Today, the demographics of college classrooms look much different than they did twenty years ago. College isn’t just for recent high school graduates, but for any individuals who want to extend their learning, earn a promotion, or finish a degree started many years ago. As more “older” students, meaning those in their 30’s through 50’s, go back to school, it is important they have particular survival skills. Those survival skills apply to all students, but for older students there are some special considerations and some special skills needed. These students need special talents in the areas of time management and technology. In addition, older students should be willing to use their life experiences to get ahead in college classwork.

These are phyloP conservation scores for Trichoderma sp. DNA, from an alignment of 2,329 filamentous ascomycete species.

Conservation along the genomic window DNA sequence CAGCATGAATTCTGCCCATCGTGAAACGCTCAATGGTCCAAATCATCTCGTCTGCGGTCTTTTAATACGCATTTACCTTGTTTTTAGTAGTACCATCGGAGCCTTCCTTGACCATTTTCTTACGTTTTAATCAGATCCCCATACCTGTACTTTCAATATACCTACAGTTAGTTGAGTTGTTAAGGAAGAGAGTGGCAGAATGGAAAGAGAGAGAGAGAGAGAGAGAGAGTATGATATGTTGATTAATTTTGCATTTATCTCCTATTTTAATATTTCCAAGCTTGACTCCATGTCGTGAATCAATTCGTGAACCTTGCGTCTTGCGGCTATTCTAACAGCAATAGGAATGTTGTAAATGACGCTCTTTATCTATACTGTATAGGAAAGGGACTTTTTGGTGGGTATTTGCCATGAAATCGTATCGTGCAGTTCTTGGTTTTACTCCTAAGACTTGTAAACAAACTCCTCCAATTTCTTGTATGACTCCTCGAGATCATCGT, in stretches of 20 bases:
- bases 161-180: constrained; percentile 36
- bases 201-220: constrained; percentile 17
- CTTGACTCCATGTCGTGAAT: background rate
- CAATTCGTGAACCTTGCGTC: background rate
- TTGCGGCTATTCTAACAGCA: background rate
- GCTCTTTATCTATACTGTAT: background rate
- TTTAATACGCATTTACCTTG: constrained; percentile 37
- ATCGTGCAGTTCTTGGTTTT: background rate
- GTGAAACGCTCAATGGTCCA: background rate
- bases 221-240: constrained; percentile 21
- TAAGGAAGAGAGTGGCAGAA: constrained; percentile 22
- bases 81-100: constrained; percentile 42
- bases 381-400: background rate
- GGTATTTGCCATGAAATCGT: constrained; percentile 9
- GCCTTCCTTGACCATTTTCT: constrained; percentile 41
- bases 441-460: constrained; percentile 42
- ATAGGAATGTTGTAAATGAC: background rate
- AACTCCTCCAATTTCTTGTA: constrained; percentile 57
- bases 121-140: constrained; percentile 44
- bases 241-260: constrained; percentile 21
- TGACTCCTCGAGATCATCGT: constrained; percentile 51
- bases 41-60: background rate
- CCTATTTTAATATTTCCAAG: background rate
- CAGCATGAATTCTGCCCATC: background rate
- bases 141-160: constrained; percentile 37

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Every student that attends college should be an efficient time manager, but for the older student this is especially important. Typically, older students have more demands on their time. First, many of them are employed. This means they have to be flexible in the time and place they can attend class. Most colleges have online courses available and that means the older student can set his own time and place to attend class. However, many courses can be completed only by attending classes on campus. These are usually evening or Saturday classes. Some older students may think at first that taking a night class or a weekend class will be no hassle. That is usually not true. Working hard at a job all day leaves the mind and body tired. Even the most stimulating class wears a person down after three hours on a Monday night. Because older students also have children at home to tend, going to class becomes more of a challenge. Sickness, ballgames, parent conferences, help with homework – these are demands placed on all parents. For the students who have returned to college, they can seem overwhelming. Before older students return to college, they should have an understanding with their spouse and family members that they will require time to attend class and time to study without interruption. This essential requirement has to be accepted and honored by the family, or older students find themselves trying to cook supper while writing a term paper. For all students, procrastinating is a bad habit. For older students, it can be fatal to their college career. Older students must plan carefully for the time and effort it will take to complete even one evening or online class a semester. Without that commitment to carefully manage their time, older students are doomed.